- A secondary study found that tumours affected by hypoxia - starved of oxygen - were most associated with worse survival
- Men with low levels of genetic changes and low hypoxia had the best outcomes, with 93% lasting five years without their cancer recurring
- Only 49% of men with high levels of genetic alterations and high hypoxia escaped a cancer recurrence for five years.
A new DNA test can identify men at high risk of recurring prostate cancer with almost 80% accuracy, say scientists.
The biopsy test singles out patients likely to relapse after surgery or radiotherapy by looking for specific genetic changes at 100 sites in DNA.
Researchers from the University of Toronto, Canada, believe the "genetic signature" test will help doctors determine which patients need extra help after initial treatment.
Professor Robert Bristow, lead scientist, said: "Existing methods for identifying high risk patients are imperfect, so new tests are required that are better at predicting which patients will have their cancer recur.
"These men can then be offered additional treatments, such as chemo and hormone therapy, that will combat the prostate cancer throughout their entire body, rather than therapies solely focused on the prostate, in order to improve their chances of survival.
"This is the first report of a test using information derived from biopsy samples that can predict with close to 80% accuracy which men are at high or low risk of their prostate cancer recurring."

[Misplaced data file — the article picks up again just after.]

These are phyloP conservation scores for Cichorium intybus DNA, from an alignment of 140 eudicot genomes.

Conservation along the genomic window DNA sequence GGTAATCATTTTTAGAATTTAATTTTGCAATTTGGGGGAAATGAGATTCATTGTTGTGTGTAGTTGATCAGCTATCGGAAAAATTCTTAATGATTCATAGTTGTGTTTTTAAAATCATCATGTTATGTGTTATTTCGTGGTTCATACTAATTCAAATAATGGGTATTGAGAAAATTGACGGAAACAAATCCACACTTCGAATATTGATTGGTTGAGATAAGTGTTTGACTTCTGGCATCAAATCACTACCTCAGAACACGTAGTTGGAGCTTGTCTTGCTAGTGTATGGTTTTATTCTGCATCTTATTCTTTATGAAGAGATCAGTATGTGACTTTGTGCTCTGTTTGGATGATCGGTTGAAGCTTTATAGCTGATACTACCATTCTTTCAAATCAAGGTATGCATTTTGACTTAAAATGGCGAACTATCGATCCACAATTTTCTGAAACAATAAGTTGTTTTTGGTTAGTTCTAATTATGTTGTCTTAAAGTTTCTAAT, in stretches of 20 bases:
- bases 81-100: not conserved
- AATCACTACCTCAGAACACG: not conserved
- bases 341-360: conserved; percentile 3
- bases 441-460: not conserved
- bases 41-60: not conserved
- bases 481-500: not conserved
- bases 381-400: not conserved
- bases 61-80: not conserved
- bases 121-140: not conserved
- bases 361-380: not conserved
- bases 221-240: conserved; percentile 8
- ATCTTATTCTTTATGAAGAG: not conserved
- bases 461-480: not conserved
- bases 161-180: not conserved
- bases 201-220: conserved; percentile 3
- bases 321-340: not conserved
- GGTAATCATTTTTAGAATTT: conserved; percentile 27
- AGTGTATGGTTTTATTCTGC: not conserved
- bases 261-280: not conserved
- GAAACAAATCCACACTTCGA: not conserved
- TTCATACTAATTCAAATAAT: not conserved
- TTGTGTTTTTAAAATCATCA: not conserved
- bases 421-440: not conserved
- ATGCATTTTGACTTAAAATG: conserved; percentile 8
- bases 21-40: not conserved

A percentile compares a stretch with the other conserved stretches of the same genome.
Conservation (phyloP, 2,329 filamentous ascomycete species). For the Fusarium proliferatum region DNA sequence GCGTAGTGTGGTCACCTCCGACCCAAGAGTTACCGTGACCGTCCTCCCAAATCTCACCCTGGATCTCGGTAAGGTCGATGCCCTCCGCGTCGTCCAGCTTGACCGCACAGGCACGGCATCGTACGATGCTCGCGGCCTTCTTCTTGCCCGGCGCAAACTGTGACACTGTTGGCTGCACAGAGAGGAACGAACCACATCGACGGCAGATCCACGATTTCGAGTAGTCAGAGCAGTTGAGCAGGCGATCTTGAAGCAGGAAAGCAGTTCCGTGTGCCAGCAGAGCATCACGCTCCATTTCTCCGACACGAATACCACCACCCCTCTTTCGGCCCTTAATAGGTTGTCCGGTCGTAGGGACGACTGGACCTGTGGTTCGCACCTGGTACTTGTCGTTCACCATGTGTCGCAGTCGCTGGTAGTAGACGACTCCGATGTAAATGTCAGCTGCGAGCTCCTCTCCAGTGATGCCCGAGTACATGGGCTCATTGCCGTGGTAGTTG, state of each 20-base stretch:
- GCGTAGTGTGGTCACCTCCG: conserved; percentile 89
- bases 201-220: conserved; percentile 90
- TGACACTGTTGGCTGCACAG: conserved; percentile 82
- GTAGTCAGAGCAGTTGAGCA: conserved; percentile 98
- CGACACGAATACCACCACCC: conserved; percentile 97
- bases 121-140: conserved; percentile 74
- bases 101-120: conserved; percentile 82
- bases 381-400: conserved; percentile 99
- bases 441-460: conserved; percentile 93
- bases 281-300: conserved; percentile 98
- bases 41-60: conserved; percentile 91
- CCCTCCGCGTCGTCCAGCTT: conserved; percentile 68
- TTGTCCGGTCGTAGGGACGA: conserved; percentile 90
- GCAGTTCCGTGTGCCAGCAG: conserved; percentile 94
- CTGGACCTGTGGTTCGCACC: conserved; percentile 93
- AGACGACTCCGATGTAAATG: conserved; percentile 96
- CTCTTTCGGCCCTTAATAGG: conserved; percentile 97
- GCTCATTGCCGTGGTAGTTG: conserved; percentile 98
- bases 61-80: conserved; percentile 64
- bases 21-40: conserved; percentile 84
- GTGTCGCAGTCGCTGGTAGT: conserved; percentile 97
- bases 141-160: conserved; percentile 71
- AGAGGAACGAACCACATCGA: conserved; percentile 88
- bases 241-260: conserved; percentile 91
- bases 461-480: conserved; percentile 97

Five pieces of fruit and veg may not be enough to ward off serious health problems, with seven having more of a protective effect, experts have warned.
Despite NHS and World Health Organisation recommendations that everyone consumer five different 80kg pieces of fruit or veg every day to ward off conditions like heart disease and cancer, scientists found this was no longer enough.
Researchers from the University College London found people who ate seven pieces of fruit or veg every day cut their overall risk of death by 42%, when compared to someone who managed only one.
The study, published in the Journal of Epidemiology and Community Health, showed that fresh vegetables had the strongest protective effect, followed by salad and then fruit.
Those who had seven helpings reduced their risk of dying of cancer by 35% and risk of heart disease by 31%.
Five helpings of fruit and vegetables a day may not be enough, new research suggests.
Seven portions every day could have a more protective effect, experts said.
The NHS recommends that every person has five different 80g portions of fruit and vegetables a day. The suggested intake, based on World Health Organisation guidance, can lower the risk of serious health problems such as heart disease, stroke, type 2 diabetes and obesity, according to NHS Choices.
But a new study suggests that eating seven or more helpings of fruit and veg a day can reduce a person's risk of dying of cancer by 25%.
Eating this many portions can also reduce a person's risk of dying of heart disease by 31%, the authors said.